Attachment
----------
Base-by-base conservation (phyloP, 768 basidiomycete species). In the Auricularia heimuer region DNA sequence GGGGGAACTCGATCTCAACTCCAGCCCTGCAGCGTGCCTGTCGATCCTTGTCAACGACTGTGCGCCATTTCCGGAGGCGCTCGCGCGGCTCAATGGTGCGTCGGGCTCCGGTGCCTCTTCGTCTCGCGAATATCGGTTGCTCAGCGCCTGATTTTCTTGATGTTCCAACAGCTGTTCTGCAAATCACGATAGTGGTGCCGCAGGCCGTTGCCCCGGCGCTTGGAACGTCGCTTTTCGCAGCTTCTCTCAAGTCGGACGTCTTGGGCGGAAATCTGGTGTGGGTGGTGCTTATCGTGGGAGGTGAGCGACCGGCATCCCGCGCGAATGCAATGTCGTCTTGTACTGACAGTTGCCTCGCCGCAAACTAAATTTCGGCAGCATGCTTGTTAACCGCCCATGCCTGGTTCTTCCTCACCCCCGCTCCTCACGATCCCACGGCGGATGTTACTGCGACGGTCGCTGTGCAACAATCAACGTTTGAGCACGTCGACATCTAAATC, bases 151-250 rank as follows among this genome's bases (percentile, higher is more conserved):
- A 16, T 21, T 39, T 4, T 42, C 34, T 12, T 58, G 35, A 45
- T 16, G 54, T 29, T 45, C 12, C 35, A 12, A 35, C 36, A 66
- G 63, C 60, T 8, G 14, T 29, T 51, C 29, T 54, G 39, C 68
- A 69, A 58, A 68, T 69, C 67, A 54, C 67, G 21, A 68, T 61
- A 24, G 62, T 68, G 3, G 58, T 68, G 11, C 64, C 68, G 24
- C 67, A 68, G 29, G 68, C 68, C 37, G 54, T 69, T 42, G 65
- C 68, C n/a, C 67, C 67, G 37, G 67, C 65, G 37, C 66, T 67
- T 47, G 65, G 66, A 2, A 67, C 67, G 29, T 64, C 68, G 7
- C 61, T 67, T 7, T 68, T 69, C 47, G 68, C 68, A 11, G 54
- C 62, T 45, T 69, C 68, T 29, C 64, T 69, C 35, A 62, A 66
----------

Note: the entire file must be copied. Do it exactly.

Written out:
Base-by-base conservation (phyloP, 768 basidiomycete species). In the Auricularia heimuer region DNA sequence GGGGGAACTCGATCTCAACTCCAGCCCTGCAGCGTGCCTGTCGATCCTTGTCAACGACTGTGCGCCATTTCCGGAGGCGCTCGCGCGGCTCAATGGTGCGTCGGGCTCCGGTGCCTCTTCGTCTCGCGAATATCGGTTGCTCAGCGCCTGATTTTCTTGATGTTCCAACAGCTGTTCTGCAAATCACGATAGTGGTGCCGCAGGCCGTTGCCCCGGCGCTTGGAACGTCGCTTTTCGCAGCTTCTCTCAAGTCGGACGTCTTGGGCGGAAATCTGGTGTGGGTGGTGCTTATCGTGGGAGGTGAGCGACCGGCATCCCGCGCGAATGCAATGTCGTCTTGTACTGACAGTTGCCTCGCCGCAAACTAAATTTCGGCAGCATGCTTGTTAACCGCCCATGCCTGGTTCTTCCTCACCCCCGCTCCTCACGATCCCACGGCGGATGTTACTGCGACGGTCGCTGTGCAACAATCAACGTTTGAGCACGTCGACATCTAAATC, bases 151-250 rank as follows among this genome's bases (percentile, higher is more conserved):
- A 16, T 21, T 39, T 4, T 42, C 34, T 12, T 58, G 35, A 45
- T 16, G 54, T 29, T 45, C 12, C 35, A 12, A 35, C 36, A 66
- G 63, C 60, T 8, G 14, T 29, T 51, C 29, T 54, G 39, C 68
- A 69, A 58, A 68, T 69, C 67, A 54, C 67, G 21, A 68, T 61
- A 24, G 62, T 68, G 3, G 58, T 68, G 11, C 64, C 68, G 24
- C 67, A 68, G 29, G 68, C 68, C 37, G 54, T 69, T 42, G 65
- C 68, C n/a, C 67, C 67, G 37, G 67, C 65, G 37, C 66, T 67
- T 47, G 65, G 66, A 2, A 67, C 67, G 29, T 64, C 68, G 7
- C 61, T 67, T 7, T 68, T 69, C 47, G 68, C 68, A 11, G 54
- C 62, T 45, T 69, C 68, T 29, C 64, T 69, C 35, A 62, A 66